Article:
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In 1631 he was sent to Oxford, where he was considered “ as a dreaming young man,

given more to dice and cards than study;" and therefore gave no prognosticks of his future eminence; nor was suspected to conceal, under sluggishness and laxity, a genius born to improve the literature of his country.

When he was, three years

afterwards, removed to Lincoln's Inn, he prosecuted the common law with sufficient appearance of application ; yet did not lose his propensity to cards and dice ; but was very often plundered by gamesters.

Being severely reproved for this folly, he professed, and perhaps believed, himself reclaimed ; and, to testify the fincerity of his Jepentance, wrote and published

66 An Essay upon Gaming."

He seems to have divided his studies between law and poetry; for, in 1636, he translated the second book of the Æneid.

Two

Two years after, his father died; and then, notwithstanding his resolutions and professions, he returned again to the vice of gaming, and loft several thousand pounds that had been left him.

In 1642, he published “ The Sophy." This seems to have given him his first hold of the publick attention; for Waller remarked, " that he broke out like the Irish rebellion $ three score thousand ítrong when nobody ” was aware, or in the least suspected it; an observation which could have had no propriety, had his poetical abilities been known before.

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He was after that pricked for sheriff of Surrey, and made governor of Farnham Castle for the king; but he soon resigned that charge, and retreated to Oxford, where, in 1643, he published “ Cooper's Hill.”

This

poem had such reputation as to excite the common artifice by which envy degrades excellence. A report was spread, that the performance was not his own, but that he

had

had bought it of a vicar for forty pounds. The same attempt was made to rob Addison of his Cato, and Pope of his Essay on Criticism,

In 1647, the distresses of the royal family required him to engage in more dangerous employments. He was entrusted by the queen with a message to the king; and, by whatever means, so far softened the ferocity of Hugh Peters, that by his intercession admillion was procured. Of the king's condescension he has given an account in the dedication of his works.

He was afterwards employed in carrying on the king's correspondence; and, as he says, discharged this office with great safety to the royalists: and being accidentally difcovered by the adverse party's knowledge of Mr. Cowley's hand, he escaped happily both for himself and his friends.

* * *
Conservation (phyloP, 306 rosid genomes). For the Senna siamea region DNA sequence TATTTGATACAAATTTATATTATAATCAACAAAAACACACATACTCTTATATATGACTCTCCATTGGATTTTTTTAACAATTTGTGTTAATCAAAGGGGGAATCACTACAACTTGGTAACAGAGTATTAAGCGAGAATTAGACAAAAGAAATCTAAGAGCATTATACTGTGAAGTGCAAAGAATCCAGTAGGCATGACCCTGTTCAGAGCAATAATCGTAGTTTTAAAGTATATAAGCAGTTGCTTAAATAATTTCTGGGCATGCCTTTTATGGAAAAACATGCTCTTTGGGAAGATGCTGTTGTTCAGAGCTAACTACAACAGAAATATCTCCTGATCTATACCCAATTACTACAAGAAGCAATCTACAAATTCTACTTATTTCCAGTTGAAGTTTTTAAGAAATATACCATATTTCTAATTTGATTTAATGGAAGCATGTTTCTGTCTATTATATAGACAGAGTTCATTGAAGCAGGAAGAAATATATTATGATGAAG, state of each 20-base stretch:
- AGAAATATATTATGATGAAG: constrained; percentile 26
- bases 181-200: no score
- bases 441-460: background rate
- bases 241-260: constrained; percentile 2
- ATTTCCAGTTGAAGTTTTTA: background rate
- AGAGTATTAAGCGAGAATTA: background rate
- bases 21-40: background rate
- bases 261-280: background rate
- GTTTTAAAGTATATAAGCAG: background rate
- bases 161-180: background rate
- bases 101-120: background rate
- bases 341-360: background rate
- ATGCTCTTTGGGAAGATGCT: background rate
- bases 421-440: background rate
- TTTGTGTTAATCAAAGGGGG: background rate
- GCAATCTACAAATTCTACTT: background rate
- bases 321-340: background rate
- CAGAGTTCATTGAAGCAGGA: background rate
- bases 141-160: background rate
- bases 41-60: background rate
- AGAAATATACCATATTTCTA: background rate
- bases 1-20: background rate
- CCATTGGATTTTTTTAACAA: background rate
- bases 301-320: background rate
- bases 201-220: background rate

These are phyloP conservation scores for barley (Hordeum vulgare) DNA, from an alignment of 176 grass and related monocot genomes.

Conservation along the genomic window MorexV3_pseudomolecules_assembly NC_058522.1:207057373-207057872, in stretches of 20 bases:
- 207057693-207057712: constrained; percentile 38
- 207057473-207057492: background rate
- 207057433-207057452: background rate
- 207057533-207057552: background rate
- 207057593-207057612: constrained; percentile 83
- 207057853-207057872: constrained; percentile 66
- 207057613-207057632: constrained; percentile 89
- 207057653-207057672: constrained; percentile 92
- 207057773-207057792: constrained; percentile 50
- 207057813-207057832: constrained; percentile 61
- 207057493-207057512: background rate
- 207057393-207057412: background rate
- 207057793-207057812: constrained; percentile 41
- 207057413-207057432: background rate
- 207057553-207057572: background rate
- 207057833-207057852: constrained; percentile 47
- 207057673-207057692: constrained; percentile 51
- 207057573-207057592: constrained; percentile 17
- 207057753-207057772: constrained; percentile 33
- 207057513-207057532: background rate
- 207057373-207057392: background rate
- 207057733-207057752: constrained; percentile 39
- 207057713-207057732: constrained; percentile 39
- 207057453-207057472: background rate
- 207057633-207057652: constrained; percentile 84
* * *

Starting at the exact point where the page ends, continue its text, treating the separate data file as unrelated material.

He was yeť engaged in a greater undertaking. In April 1648, he conveyed James the duke of York from London into France, and delivered him there to the queen and

prince

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prince of Wales. This year he published his translation of “ Cato Major."

He now resided in France, as one of the followers of the exiled king; and, to divert the melancholy of their condition, was fometimes enjoined by his master to write occafional verses ; one of which amusements was probably his ode or song upon the Embassy to Poland, by which he and lord Crofts procured a contribution of ten thousand pounds from the Scotch, that wandered over that kingdom. Poland , was at that time very much frequented by itinerant traders, who, in a country of very little commerce and of great extent, where every man resided on his own estate, contributed very much to the accommodation of life, by bringing to every man's house those little necessaries which it was very inconvenient to want, and very troublesome to fetch. I have formerly read, without much reflection, of the multitude of Scotchmen that travelled with their wares in Poland ; and that their numbers were not small, the success of this negociation gives sufficient evidence.

About

About this time, what estate the war and the gamesters had left him was sold, by order of the parliament; and when, in 1652, he returned to England, he was entertained by the earl of Pembroke.

Of the next years of his life there is no account. At the Restoration he obtained that which many missed, the reward of his loyalty ; being made surveyor of the king's buildings, and dignified with the order of the Bath. He seems now to have learned fome attention to money ; for Wood says, that he got by this place seven thousand pounds.

appears, when

After the Restoration he wrote the poem on Prudence and Justice, and perhaps some of his other pieces : and as he ever any serious question comes before him, to have been a man of piety, he consecrated his poetical powers to religion, and made a metrical version of the psalms of David. In this attempt he has failed; but in facred poetry who has succeeded ?

It

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